Co-lead cast member and 90s cultural icon, Winona Ryder, crushed it with her facial personification of each lingering word - amplifying the shared, anti-fascistic sentiment from the Shrine auditorium, across a multitude of screens throughout the world. Ryder’s resoundingly comical - yet endearingly sincere - response to Harbour’s speech reached widespread audience attention and has since become a go-to GIF, meme and point of reference for desperate attempts to find a mutually recognised joy in the seemingly most trivial of things. The actor’s characterful image - ever-altering within the brief 2 minute running time of this increasingly famous clip - now comprises a mass, social media ornament. Ryder as comical spectacle is the prime focus of this particular SAG moment: multiplied (not divided) into a spectrum of frames that act to the click of each online search, like a flip book that takes a fearful reality and renders it a spectrum of colours. Her SAG performance provides a short moment of escapism; a 2 minute time lapse, that one could put on loop if needs be.
This is not to turn a blind eye to the horrors unfolding within Trump’s violently encroaching regime, nor does this particular focus on Ryder’s galant humour intend to eschew or overshadow the aforementioned successes of of this year’s SAG Awards, but rather, to celebrate and underline her ‘performance’, ‘for its revolutionary potential as deflator of the patriarchal order.’(1) The politically charged acceptance speech for Stranger Things, may have been penned and (out)spoken by Harbour - but its enduring presence and expansive viewership, is undoubtedly tethered to the comedic genius of Winona Ryder. The actor is no stranger to broad public scrutiny: the fact that she was revered throughout the late 80s and 90s as a significant cultural icon, only to be literally judged for her ongoing mental health struggles, paints her onstage comedy prowess with even more rebellious energy. Counteracting an onscreen dry-spell, following her intimate portrayal of Susanna Kaysen in Girl Interrupted (1999), and unnecessarily, prolonged court hearing in 2001/2002 for a knowingly futile (and mental illness induced) attempt at shoplifting in a SAKS Fifth store, she was onstage, with middle fingers up at a patriarchal judgement she knows only too well. Bringing humour back, Ryder’s comical presence was - and continues to be - a laughing refusal to submit to a conservative etiquette and order. Onlookers may have been confused, given her previously assumed ‘timid’ demeanour, but it only takes a brief overview of her work to remind ourselves that this is the same actor who brought us the radically valid, melancholic angst of characters such as: supernatural-inspired goth, Lydia in Beetlejuice (Tim Burton, 1988), complex, high-school social-climber, Veronica in Heathers (Michael Lehmann, 1989), pseudo-puritanical hypocrite and comedically confused teenager, Charlotte in Mermaids (Richard Benjamin, 1990), enigmatic and exhaustively cool, gender-queer cab driver, Corky in Night on Earth (Jim Jarmusch, 1991), and astute and disillusioned (as well as sexuality-inspiring - red, sleeveless t-shirt and denim jean wearing…) Lelaina Pierce in Reality Bites (Ben Stiller, 1994).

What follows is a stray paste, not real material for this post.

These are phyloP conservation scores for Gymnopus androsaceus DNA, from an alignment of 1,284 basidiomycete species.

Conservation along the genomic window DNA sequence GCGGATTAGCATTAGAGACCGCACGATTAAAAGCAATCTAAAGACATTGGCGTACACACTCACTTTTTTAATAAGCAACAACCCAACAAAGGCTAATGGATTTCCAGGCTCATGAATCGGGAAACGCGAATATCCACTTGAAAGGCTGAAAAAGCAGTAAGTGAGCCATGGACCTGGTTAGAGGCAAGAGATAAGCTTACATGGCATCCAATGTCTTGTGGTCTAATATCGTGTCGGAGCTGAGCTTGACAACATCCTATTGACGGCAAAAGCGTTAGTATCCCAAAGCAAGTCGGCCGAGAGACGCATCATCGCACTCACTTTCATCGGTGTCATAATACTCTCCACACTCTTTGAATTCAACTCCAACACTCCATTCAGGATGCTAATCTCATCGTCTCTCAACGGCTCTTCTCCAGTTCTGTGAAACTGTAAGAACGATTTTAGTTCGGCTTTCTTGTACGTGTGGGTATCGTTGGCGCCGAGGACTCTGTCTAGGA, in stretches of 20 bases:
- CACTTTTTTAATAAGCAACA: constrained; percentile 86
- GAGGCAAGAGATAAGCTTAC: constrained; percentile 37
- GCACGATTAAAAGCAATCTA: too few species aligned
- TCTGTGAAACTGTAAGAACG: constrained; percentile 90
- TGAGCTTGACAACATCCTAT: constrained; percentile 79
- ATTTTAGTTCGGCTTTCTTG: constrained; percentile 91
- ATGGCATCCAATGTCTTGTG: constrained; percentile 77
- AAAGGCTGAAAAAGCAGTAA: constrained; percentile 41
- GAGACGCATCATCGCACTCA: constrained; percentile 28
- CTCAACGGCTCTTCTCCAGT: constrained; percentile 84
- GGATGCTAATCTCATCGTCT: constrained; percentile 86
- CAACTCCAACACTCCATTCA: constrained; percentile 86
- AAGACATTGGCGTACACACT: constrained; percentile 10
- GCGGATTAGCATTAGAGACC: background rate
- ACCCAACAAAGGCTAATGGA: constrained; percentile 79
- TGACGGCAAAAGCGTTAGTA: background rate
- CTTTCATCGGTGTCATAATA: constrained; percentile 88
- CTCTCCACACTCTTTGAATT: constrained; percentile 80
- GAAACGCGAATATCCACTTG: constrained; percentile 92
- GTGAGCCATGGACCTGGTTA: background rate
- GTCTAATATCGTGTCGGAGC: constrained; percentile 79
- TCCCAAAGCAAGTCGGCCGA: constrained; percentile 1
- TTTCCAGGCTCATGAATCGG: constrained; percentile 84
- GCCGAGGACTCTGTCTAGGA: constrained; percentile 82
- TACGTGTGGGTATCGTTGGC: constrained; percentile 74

This woman is hella funny and smart; I, for one, wasn’t surprised at the ingenious gestures she made on the SAG award stage just a few nights ago. Rather than viewing badass “come at me motherfucker” Joyce Byers in Stranger Things as a post-millennial ‘comeback’ role for Ryder, perhaps we need to recognise that Ryder-as-rad-comedian and enigmatic actor, was never really gone. Maybe we just got too lost in our millennial kool aid to actually appreciate that a female, 90s, GenX icon is still working the disruptive humour that lightened the darkest days of recent decades.
(1) B. Ruby Rich, 'In the Name of Feminist Film Criticism' in Issues in Feminist Film Criticism, ed. Patricia Erens, Indiana University Press: 1990. P282.
Words by Laura Nicholson